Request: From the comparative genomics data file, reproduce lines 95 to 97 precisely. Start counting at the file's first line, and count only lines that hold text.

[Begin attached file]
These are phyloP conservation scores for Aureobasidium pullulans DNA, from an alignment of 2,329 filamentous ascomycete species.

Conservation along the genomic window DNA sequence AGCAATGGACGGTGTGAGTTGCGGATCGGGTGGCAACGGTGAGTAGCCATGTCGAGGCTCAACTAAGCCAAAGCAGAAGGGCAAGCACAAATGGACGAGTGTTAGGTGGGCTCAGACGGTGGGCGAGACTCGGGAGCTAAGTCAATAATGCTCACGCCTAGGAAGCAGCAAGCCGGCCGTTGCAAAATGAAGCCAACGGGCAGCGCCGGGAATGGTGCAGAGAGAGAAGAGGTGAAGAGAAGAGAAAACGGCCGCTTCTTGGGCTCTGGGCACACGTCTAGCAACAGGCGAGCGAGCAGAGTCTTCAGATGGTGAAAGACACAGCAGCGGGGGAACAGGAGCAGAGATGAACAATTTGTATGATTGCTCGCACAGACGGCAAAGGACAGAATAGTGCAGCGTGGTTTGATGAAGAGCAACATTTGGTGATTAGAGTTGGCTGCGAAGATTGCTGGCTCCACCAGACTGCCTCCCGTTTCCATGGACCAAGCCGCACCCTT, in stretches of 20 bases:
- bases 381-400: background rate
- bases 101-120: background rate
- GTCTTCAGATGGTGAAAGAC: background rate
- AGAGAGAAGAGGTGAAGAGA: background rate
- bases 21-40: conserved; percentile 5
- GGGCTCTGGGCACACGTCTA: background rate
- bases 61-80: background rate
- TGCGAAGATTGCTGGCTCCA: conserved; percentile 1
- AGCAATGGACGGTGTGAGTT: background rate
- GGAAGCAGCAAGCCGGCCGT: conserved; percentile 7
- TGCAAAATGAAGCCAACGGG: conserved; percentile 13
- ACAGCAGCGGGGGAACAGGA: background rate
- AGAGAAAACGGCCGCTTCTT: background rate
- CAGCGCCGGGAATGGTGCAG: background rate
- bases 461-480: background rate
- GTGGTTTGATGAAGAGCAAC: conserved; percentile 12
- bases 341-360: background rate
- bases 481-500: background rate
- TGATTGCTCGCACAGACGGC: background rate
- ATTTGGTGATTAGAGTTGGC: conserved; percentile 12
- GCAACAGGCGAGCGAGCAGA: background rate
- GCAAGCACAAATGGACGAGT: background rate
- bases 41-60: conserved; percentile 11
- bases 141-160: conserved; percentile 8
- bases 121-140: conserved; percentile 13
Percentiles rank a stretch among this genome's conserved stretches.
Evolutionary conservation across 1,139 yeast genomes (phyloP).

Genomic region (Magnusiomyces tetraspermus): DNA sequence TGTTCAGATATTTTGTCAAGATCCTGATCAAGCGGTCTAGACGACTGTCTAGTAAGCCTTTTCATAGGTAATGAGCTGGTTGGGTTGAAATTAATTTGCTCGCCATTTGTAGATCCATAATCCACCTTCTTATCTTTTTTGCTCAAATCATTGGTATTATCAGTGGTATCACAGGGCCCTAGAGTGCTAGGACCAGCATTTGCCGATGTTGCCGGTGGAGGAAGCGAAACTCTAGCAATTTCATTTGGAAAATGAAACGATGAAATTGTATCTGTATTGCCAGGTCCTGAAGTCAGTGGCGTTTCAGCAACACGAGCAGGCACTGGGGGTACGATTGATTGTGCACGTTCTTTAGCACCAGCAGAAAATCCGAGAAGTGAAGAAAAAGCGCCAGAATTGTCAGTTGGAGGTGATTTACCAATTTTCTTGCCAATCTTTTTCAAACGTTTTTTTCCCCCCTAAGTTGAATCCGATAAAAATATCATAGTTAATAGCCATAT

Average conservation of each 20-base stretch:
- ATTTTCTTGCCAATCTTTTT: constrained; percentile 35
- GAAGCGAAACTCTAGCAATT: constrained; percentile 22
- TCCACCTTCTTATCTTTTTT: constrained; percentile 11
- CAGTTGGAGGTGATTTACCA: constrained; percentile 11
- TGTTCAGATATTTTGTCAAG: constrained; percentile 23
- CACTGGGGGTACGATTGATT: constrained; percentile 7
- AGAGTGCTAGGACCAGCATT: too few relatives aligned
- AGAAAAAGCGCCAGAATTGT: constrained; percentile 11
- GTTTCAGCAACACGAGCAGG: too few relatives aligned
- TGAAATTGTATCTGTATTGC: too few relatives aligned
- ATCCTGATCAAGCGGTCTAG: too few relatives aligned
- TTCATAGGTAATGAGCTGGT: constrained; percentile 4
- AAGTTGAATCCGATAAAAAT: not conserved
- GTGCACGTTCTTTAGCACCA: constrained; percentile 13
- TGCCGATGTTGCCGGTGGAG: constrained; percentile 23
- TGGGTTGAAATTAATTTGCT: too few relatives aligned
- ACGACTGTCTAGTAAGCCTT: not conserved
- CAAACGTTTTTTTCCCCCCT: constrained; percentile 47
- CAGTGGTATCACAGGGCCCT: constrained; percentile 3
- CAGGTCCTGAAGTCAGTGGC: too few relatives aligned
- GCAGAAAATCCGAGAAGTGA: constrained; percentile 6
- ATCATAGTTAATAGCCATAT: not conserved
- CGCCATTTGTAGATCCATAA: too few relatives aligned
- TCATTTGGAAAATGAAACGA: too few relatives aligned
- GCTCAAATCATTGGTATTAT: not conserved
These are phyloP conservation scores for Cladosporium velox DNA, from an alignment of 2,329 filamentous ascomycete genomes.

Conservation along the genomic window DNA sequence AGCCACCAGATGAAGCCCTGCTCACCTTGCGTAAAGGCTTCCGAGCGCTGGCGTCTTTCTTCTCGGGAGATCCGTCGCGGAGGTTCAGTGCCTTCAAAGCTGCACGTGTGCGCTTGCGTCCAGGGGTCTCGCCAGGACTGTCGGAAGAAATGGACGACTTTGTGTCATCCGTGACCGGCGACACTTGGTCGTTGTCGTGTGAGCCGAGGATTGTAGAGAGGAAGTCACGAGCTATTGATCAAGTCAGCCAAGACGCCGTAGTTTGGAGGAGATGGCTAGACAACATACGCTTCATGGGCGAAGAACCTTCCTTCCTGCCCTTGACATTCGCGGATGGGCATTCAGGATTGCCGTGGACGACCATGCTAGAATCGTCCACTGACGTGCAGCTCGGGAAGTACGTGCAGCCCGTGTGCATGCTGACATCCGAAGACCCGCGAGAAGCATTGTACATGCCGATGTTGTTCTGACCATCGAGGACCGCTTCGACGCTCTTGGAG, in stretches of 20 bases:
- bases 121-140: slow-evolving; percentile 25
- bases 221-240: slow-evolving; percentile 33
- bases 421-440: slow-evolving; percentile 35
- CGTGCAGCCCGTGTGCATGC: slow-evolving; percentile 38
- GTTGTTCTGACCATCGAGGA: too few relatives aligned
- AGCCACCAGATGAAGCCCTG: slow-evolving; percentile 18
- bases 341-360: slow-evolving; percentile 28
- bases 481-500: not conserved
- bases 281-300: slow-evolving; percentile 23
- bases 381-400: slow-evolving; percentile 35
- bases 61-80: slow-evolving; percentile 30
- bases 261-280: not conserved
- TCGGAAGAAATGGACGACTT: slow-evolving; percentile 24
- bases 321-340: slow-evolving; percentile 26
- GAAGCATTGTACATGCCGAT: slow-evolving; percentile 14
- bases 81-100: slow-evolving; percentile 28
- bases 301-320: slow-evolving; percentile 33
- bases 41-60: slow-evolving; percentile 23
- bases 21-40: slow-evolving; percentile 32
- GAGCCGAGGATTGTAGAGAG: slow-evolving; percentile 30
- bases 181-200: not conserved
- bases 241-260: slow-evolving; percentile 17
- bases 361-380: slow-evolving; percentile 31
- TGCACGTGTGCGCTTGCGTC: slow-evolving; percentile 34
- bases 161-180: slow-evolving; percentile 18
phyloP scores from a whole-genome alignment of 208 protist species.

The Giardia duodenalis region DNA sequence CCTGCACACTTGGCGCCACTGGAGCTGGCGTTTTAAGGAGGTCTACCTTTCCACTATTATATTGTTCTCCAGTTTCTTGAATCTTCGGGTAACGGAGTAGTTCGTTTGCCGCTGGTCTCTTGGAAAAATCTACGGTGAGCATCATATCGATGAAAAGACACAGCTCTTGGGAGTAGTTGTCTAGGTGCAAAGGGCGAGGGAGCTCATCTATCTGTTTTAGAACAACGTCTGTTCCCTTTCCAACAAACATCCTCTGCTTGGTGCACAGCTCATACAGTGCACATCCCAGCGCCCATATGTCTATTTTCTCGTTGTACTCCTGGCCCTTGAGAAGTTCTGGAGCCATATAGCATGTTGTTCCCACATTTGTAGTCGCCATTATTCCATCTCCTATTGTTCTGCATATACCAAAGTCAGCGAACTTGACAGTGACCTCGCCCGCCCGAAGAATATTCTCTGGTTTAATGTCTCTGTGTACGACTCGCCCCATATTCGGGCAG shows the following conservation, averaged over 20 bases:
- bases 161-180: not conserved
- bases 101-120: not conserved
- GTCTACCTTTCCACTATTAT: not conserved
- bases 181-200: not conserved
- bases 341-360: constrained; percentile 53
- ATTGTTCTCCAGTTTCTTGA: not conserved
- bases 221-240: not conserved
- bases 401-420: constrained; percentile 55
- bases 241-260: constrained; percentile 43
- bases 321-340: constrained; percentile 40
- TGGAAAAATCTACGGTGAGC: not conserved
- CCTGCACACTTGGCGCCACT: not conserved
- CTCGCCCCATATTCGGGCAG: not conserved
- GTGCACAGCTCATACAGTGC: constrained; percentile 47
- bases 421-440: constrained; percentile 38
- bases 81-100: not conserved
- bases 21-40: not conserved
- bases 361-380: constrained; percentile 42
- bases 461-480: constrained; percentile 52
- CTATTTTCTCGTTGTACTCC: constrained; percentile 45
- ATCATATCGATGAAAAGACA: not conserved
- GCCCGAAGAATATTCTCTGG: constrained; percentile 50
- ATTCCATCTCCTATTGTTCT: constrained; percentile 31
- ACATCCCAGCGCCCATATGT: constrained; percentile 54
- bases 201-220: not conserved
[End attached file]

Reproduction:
- bases 321-340: constrained; percentile 40
- TGGAAAAATCTACGGTGAGC: not conserved
- CCTGCACACTTGGCGCCACT: not conserved